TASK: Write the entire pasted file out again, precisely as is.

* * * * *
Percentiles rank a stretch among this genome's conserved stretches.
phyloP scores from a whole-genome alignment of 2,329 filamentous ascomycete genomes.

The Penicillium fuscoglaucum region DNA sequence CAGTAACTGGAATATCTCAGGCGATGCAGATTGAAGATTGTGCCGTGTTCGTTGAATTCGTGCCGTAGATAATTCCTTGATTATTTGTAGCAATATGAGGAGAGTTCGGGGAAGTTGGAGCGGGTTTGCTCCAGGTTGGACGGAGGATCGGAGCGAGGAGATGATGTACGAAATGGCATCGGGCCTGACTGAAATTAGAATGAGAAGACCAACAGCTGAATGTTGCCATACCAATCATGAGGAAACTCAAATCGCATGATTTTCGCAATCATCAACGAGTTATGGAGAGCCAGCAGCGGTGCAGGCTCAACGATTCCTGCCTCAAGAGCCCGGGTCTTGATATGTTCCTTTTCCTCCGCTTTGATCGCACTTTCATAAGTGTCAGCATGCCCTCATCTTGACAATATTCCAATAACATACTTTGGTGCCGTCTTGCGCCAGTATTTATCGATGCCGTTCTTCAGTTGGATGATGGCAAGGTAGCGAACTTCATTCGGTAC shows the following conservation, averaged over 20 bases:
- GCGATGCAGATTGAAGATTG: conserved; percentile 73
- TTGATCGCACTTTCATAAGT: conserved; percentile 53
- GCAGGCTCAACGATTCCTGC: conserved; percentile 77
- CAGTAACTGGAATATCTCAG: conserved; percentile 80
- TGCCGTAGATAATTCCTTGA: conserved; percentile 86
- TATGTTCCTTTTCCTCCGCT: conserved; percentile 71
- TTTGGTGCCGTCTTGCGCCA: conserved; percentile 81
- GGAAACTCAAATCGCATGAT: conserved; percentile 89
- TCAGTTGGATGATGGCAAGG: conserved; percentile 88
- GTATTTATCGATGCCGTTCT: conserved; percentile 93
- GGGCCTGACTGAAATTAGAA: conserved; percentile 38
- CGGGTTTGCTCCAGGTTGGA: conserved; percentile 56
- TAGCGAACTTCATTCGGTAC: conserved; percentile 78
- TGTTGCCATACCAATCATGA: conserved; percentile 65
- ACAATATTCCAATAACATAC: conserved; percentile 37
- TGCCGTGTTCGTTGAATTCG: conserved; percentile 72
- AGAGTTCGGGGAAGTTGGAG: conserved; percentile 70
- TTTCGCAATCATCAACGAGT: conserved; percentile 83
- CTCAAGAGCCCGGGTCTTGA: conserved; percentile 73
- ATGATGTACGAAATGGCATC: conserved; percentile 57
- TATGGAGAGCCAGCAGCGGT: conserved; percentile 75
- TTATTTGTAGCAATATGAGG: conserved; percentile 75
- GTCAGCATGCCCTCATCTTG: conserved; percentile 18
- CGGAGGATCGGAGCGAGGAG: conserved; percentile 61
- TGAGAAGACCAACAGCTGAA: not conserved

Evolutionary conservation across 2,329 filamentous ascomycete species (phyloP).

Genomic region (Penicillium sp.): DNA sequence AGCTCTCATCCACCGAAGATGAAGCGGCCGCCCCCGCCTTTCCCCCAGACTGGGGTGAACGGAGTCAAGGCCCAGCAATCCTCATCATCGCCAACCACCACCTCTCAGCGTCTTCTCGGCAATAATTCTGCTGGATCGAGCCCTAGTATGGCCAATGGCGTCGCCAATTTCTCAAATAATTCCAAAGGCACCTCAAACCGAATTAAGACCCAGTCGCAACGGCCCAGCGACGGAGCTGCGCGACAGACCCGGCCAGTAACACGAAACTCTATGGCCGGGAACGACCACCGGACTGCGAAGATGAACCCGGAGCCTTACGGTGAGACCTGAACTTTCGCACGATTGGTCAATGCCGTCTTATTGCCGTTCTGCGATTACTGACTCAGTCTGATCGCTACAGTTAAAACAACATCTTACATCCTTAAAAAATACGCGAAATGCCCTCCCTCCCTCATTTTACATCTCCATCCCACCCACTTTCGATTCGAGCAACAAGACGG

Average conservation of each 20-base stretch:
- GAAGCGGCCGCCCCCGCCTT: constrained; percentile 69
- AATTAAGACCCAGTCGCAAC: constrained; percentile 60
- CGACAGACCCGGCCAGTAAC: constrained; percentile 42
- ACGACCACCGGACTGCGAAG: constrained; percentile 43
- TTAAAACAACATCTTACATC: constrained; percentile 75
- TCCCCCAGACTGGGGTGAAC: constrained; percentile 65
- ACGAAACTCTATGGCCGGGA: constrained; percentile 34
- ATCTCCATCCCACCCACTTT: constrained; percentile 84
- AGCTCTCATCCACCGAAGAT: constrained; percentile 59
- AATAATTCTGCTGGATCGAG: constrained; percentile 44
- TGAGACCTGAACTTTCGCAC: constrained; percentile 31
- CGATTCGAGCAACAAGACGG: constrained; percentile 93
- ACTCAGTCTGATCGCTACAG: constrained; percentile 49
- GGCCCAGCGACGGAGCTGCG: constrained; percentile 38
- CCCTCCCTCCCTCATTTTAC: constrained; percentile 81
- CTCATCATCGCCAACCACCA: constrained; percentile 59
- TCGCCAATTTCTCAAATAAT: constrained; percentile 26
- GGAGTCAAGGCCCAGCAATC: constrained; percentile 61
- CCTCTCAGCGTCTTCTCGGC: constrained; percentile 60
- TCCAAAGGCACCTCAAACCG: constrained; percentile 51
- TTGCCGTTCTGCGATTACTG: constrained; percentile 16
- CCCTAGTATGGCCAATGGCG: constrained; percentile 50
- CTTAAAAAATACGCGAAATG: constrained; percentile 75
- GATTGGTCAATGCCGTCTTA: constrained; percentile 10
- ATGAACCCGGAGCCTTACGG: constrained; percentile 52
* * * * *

Percentiles rank a stretch among this genome's conserved stretches.
phyloP scores from a whole-genome alignment of 2,329 filamentous ascomycete genomes.

The Penicillium fuscoglaucum region DNA sequence CAGTAACTGGAATATCTCAGGCGATGCAGATTGAAGATTGTGCCGTGTTCGTTGAATTCGTGCCGTAGATAATTCCTTGATTATTTGTAGCAATATGAGGAGAGTTCGGGGAAGTTGGAGCGGGTTTGCTCCAGGTTGGACGGAGGATCGGAGCGAGGAGATGATGTACGAAATGGCATCGGGCCTGACTGAAATTAGAATGAGAAGACCAACAGCTGAATGTTGCCATACCAATCATGAGGAAACTCAAATCGCATGATTTTCGCAATCATCAACGAGTTATGGAGAGCCAGCAGCGGTGCAGGCTCAACGATTCCTGCCTCAAGAGCCCGGGTCTTGATATGTTCCTTTTCCTCCGCTTTGATCGCACTTTCATAAGTGTCAGCATGCCCTCATCTTGACAATATTCCAATAACATACTTTGGTGCCGTCTTGCGCCAGTATTTATCGATGCCGTTCTTCAGTTGGATGATGGCAAGGTAGCGAACTTCATTCGGTAC shows the following conservation, averaged over 20 bases:
- GCGATGCAGATTGAAGATTG: conserved; percentile 73
- TTGATCGCACTTTCATAAGT: conserved; percentile 53
- GCAGGCTCAACGATTCCTGC: conserved; percentile 77
- CAGTAACTGGAATATCTCAG: conserved; percentile 80
- TGCCGTAGATAATTCCTTGA: conserved; percentile 86
- TATGTTCCTTTTCCTCCGCT: conserved; percentile 71
- TTTGGTGCCGTCTTGCGCCA: conserved; percentile 81
- GGAAACTCAAATCGCATGAT: conserved; percentile 89
- TCAGTTGGATGATGGCAAGG: conserved; percentile 88
- GTATTTATCGATGCCGTTCT: conserved; percentile 93
- GGGCCTGACTGAAATTAGAA: conserved; percentile 38
- CGGGTTTGCTCCAGGTTGGA: conserved; percentile 56
- TAGCGAACTTCATTCGGTAC: conserved; percentile 78
- TGTTGCCATACCAATCATGA: conserved; percentile 65
- ACAATATTCCAATAACATAC: conserved; percentile 37
- TGCCGTGTTCGTTGAATTCG: conserved; percentile 72
- AGAGTTCGGGGAAGTTGGAG: conserved; percentile 70
- TTTCGCAATCATCAACGAGT: conserved; percentile 83
- CTCAAGAGCCCGGGTCTTGA: conserved; percentile 73
- ATGATGTACGAAATGGCATC: conserved; percentile 57
- TATGGAGAGCCAGCAGCGGT: conserved; percentile 75
- TTATTTGTAGCAATATGAGG: conserved; percentile 75
- GTCAGCATGCCCTCATCTTG: conserved; percentile 18
- CGGAGGATCGGAGCGAGGAG: conserved; percentile 61
- TGAGAAGACCAACAGCTGAA: not conserved

Evolutionary conservation across 2,329 filamentous ascomycete species (phyloP).

Genomic region (Penicillium sp.): DNA sequence AGCTCTCATCCACCGAAGATGAAGCGGCCGCCCCCGCCTTTCCCCCAGACTGGGGTGAACGGAGTCAAGGCCCAGCAATCCTCATCATCGCCAACCACCACCTCTCAGCGTCTTCTCGGCAATAATTCTGCTGGATCGAGCCCTAGTATGGCCAATGGCGTCGCCAATTTCTCAAATAATTCCAAAGGCACCTCAAACCGAATTAAGACCCAGTCGCAACGGCCCAGCGACGGAGCTGCGCGACAGACCCGGCCAGTAACACGAAACTCTATGGCCGGGAACGACCACCGGACTGCGAAGATGAACCCGGAGCCTTACGGTGAGACCTGAACTTTCGCACGATTGGTCAATGCCGTCTTATTGCCGTTCTGCGATTACTGACTCAGTCTGATCGCTACAGTTAAAACAACATCTTACATCCTTAAAAAATACGCGAAATGCCCTCCCTCCCTCATTTTACATCTCCATCCCACCCACTTTCGATTCGAGCAACAAGACGG

Average conservation of each 20-base stretch:
- GAAGCGGCCGCCCCCGCCTT: constrained; percentile 69
- AATTAAGACCCAGTCGCAAC: constrained; percentile 60
- CGACAGACCCGGCCAGTAAC: constrained; percentile 42
- ACGACCACCGGACTGCGAAG: constrained; percentile 43
- TTAAAACAACATCTTACATC: constrained; percentile 75
- TCCCCCAGACTGGGGTGAAC: constrained; percentile 65
- ACGAAACTCTATGGCCGGGA: constrained; percentile 34
- ATCTCCATCCCACCCACTTT: constrained; percentile 84
- AGCTCTCATCCACCGAAGAT: constrained; percentile 59
- AATAATTCTGCTGGATCGAG: constrained; percentile 44
- TGAGACCTGAACTTTCGCAC: constrained; percentile 31
- CGATTCGAGCAACAAGACGG: constrained; percentile 93
- ACTCAGTCTGATCGCTACAG: constrained; percentile 49
- GGCCCAGCGACGGAGCTGCG: constrained; percentile 38
- CCCTCCCTCCCTCATTTTAC: constrained; percentile 81
- CTCATCATCGCCAACCACCA: constrained; percentile 59
- TCGCCAATTTCTCAAATAAT: constrained; percentile 26
- GGAGTCAAGGCCCAGCAATC: constrained; percentile 61
- CCTCTCAGCGTCTTCTCGGC: constrained; percentile 60
- TCCAAAGGCACCTCAAACCG: constrained; percentile 51
- TTGCCGTTCTGCGATTACTG: constrained; percentile 16
- CCCTAGTATGGCCAATGGCG: constrained; percentile 50
- CTTAAAAAATACGCGAAATG: constrained; percentile 75
- GATTGGTCAATGCCGTCTTA: constrained; percentile 10
- ATGAACCCGGAGCCTTACGG: constrained; percentile 52